You've seen them racing across deserts, slogging through jungles,
and carrying people through some of the most remote areas on Earth.
For five decades, trucks like this 1976 Toyota FJ40 have been the
way people get places where others fear to tread, and today they're
red-hot collectables with all the off-street cred you'll ever
The boxy, upright shape must be the most efficient for going to remote places, because all the great off-roaders share it. The Toyota is a little more butch than most, with a wide stance and snub-nosed attitude that suggests a stubborn resilience. In fact, that describes the Toyota perfectly, since it's as reliable as a mountain goat and just as sure-footed. The bright white paint is a flashy upgrade from the usual tan that you see in the National Geographic films, but it looks fantastic thanks to a recent high-quality restoration in 2013. The doors and hardtop top fit quite well, sealing it up for inclement weather and making it practical enough for everyday use and if you feel ambitious, you can unbolt them for the traditional open-air experience. The grille and close-set headlights are iconic and still echo in the late-model FJ Cruiser, flanked by a set of simple flat fenders and a hood that still uses spring-loaded hooks to hold it in place. Glass, rubber, and the heavy-duty bumpers are also in very good condition and unlike so many FJs, it hasn't been modified or over-burdened with ersatz mud gear. Instead, it sticks to the mantra that simple is better.
That theme continues inside where basic black is the dominant color, offering a pair of high-back bucket seats and enough cargo room to move your brother out of his apartment. The seats are brand new units from BesTop and are wrapped in leather, not vinyl, so the rear seat had to be upholstered to match. Nice work! Nevertheless, the overall vibe is spartan, showing off exposed hardware on the door panels and a rubber floor mat designed to be hosed off after an afternoon of fun in the dirt. The dash looks busy, but the controls are simple to use and easy to find without looking, which was entirely the point, and a locking center console is a nice addition to a vehicle like this. The floors were covered in spray-on bedliner material, so you'll never have to worry about scuffs again, and the twin shift levers manage the off-road system and 4-speed manual gearbox. Someone obviously spent a lot of time restoring this one to factory specs, and it looks awesome.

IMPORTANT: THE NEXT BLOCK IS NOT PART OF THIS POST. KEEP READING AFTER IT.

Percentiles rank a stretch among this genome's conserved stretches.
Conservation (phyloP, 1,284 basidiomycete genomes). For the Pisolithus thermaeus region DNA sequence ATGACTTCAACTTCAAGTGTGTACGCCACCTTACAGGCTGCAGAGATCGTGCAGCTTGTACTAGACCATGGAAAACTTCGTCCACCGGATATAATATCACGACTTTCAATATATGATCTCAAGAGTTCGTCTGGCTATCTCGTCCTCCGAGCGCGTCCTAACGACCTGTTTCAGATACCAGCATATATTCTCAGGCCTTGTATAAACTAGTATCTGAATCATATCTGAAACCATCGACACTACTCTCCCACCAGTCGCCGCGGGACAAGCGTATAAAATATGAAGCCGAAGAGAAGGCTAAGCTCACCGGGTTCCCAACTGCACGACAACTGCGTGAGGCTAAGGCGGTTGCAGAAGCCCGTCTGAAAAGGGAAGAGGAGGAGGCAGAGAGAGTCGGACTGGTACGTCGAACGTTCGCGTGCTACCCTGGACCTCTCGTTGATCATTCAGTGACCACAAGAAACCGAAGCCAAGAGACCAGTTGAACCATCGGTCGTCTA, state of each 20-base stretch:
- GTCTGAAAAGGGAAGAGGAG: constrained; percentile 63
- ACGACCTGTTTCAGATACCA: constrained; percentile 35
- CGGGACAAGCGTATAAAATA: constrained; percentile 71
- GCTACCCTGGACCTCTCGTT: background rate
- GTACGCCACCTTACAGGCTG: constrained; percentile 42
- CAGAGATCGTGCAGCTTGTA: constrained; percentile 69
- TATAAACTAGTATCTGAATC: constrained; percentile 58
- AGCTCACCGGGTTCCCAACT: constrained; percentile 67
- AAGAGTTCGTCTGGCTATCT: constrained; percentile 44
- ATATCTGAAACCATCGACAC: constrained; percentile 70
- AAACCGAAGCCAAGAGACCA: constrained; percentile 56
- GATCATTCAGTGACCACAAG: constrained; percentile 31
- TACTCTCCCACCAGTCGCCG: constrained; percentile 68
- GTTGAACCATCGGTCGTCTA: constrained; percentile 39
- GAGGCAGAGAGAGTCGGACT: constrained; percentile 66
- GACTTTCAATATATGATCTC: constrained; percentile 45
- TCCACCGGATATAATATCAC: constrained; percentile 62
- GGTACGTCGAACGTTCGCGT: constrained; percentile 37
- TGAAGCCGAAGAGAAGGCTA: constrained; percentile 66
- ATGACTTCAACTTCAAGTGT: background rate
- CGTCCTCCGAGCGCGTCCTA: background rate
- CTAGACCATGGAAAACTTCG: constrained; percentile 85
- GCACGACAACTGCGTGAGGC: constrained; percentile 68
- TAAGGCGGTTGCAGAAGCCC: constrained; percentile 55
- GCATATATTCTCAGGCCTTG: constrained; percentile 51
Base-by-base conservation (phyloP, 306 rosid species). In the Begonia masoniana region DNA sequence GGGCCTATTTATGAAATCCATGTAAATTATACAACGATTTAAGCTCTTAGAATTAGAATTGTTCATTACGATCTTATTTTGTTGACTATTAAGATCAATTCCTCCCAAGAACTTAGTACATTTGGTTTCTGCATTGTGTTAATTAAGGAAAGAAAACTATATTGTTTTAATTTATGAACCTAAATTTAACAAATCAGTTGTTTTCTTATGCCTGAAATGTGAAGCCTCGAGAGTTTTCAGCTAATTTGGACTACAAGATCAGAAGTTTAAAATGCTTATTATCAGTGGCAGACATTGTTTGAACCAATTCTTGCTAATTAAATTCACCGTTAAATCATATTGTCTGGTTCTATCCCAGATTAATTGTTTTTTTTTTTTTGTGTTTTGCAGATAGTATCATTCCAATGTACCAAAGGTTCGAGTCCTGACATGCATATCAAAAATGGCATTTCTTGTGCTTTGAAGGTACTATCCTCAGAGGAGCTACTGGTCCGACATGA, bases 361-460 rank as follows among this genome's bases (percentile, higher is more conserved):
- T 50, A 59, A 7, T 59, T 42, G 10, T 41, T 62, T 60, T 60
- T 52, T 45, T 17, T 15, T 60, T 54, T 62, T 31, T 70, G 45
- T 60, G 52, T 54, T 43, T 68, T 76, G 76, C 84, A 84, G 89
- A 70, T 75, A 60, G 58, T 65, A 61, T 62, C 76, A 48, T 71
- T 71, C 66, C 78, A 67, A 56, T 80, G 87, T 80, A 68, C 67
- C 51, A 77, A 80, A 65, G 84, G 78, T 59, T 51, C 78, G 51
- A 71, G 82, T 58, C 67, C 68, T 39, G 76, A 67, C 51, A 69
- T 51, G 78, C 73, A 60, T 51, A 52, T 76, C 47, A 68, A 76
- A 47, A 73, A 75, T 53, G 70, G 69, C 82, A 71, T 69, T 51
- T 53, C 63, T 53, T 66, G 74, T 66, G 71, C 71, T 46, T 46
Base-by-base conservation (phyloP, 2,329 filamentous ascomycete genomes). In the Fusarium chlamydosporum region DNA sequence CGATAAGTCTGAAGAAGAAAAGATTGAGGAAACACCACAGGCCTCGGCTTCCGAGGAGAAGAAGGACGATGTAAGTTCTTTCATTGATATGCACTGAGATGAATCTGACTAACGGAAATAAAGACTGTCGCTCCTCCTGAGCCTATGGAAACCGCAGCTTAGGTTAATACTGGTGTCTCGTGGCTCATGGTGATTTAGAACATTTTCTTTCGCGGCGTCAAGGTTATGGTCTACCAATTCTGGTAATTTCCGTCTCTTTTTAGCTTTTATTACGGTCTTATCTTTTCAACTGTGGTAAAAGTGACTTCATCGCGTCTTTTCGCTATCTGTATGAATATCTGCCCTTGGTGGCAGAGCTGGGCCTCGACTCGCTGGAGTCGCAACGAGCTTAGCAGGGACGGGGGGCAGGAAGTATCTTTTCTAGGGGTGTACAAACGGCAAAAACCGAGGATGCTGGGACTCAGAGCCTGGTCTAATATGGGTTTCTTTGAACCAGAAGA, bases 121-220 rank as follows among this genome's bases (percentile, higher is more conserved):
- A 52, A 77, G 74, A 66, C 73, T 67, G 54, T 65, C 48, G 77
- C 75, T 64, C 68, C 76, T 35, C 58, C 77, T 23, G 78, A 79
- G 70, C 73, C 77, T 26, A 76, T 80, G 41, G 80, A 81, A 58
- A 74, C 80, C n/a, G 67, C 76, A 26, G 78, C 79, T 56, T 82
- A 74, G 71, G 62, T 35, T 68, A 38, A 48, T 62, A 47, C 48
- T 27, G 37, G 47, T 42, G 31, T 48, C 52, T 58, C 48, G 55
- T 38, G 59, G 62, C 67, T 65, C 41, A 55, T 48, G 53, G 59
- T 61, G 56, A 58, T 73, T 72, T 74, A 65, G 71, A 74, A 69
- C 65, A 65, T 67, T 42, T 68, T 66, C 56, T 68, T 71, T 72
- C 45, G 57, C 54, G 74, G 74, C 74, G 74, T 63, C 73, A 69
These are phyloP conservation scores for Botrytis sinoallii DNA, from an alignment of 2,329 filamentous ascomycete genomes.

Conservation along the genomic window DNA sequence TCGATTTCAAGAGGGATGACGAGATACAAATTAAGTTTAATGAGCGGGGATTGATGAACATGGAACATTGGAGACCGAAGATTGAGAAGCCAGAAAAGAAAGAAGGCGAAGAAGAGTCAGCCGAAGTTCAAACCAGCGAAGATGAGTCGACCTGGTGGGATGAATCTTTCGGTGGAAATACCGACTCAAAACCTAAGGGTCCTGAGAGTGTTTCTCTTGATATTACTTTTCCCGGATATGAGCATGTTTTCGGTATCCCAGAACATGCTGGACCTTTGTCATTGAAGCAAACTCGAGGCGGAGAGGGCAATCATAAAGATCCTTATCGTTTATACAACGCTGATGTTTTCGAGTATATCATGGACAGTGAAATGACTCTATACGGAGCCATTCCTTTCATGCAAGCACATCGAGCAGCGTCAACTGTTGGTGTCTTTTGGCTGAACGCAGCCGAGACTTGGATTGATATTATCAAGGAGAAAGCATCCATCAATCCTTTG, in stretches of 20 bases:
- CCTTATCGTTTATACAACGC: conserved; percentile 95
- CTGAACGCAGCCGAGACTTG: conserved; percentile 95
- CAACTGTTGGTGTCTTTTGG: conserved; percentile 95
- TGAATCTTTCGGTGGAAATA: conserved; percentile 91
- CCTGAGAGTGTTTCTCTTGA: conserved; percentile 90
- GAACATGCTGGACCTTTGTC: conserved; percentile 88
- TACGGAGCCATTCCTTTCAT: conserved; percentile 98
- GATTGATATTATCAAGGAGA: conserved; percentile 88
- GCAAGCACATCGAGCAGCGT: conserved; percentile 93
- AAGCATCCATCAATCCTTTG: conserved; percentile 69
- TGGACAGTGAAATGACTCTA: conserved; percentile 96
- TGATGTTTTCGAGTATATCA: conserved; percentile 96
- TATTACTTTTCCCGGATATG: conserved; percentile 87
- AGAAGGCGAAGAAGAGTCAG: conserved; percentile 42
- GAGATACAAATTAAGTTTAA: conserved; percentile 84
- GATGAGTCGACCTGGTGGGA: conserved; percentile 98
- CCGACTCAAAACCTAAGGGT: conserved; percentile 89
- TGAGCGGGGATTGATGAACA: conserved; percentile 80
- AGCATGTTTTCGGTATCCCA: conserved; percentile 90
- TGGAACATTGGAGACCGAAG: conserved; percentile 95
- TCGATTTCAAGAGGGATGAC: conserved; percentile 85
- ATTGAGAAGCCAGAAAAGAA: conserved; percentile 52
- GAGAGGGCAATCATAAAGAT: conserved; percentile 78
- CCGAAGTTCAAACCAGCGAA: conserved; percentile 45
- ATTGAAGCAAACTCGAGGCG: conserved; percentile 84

Power comes from a correct 4.2 liter inline-six, which soldiered on in one form or another for more than two decades. Reliable, torquey, and surprisingly smooth, it was the powerplant of choice when your mechanic was also a goat herder in the desert. Rebuilt and detailed with factory-correct finishes, plus a mini air cleaner, it looks, sounds, and feels just like it might have in 1976. The chassis is equally nice, showing lots of restored or repainted equipment, heavy-duty Rancho shocks, and a mild lift kit. A recent exhaust system gives it the proper sound, and beefy black steel wheels wear huge 31x10.5-15 Goodyear Wrangler off-road tires.
Prices have settled on these trucks, but they'll never be cheap again. It's not every day you get the chance to own an icon, and you either get it or you don't. If you're one of the folks who do get it, call today!